“He also acts on instructions from the PM.

“I also note that it has been a normal practice that decisions affecting the Permanent Secretaries are conveyed to them by the STC.

“Putting it loosely, the STC is a conduit or a link between the bureaucracy and the political head of the country.

“There is no standing procedures or guidelines that say that certain decisions must be conveyed in a certain way or manner.

“An affidavit was also filed by Eliam Tangirongo, the chairman of the PSC, confirming the suspension of the defendant in the Minutes of the PSC meeting held on the 01st February, 2017.

“The suspension was with retrospective effect from 22nd December, 2016.

“The Minutes of the meeting was also tendered to court as further evidence of the defendant’s suspension from duty.”

Mr Numapo added that this has effectively put to rest the issue regarding the defendant’s suspension and he was satisfied that the defendant has been properly and lawfully suspended by a lawful authority and in this case the PSC.

He said in his humble view, it is immaterial or of little significance as to whether it is the STC or someone else who conveys the decision on the suspension.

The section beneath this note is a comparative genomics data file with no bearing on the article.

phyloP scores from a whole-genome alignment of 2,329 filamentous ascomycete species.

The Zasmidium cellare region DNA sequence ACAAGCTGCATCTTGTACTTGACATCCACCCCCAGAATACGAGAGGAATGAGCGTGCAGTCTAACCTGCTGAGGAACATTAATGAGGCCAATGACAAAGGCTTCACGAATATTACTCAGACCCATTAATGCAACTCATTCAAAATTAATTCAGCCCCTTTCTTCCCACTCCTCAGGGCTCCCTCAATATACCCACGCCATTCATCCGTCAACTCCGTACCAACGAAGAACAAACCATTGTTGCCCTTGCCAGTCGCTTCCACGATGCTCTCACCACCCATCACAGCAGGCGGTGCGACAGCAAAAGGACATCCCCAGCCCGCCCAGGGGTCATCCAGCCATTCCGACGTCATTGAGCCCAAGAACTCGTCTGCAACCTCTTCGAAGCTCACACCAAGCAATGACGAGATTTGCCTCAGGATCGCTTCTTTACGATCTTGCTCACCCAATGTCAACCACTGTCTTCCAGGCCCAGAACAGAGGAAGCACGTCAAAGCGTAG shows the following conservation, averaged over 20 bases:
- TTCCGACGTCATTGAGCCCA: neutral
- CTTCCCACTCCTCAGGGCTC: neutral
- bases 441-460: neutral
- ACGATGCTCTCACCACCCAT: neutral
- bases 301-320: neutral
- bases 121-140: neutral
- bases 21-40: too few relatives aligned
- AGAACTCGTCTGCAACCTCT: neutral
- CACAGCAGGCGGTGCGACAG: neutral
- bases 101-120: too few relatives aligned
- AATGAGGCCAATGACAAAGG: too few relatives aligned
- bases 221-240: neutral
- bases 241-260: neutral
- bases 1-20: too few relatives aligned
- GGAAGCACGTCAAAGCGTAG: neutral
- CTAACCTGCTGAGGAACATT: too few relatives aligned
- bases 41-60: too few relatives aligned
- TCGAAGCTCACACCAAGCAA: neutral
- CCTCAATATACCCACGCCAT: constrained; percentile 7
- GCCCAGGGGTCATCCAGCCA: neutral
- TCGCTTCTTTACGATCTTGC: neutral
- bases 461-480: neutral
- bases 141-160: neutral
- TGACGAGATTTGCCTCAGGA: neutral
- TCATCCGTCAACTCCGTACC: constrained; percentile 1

Mr Numapo further added that the important thing is that the decision about the suspension has been made and is placed on record.

“I rule therefore, that the action(s) taken by the STC to convey to the defendant the decision of the PSC to suspend him from duty is proper and in accordance with the standing practice.

“I find nothing improper or unlawful about it.”

As a result of this ruling, the bail conditions of Sikua were reverted back to the original conditions.

And that is for Sikua to surrender any or all keys, access cards, identification cards, telecommunication devices, cellular phones, laptop computers, motor vehicles and other uniform items provided to him by virtue of his contract of employment as Permanent Secretary of the Ministry of Police, National Security & Correctional Services including passwords and pass codes.

Sikua is not to approach or enter the Ministry of Police, National Security & Correctional Services Head Office at Kalala haus or Ministry of Finance & Treasury Buildings.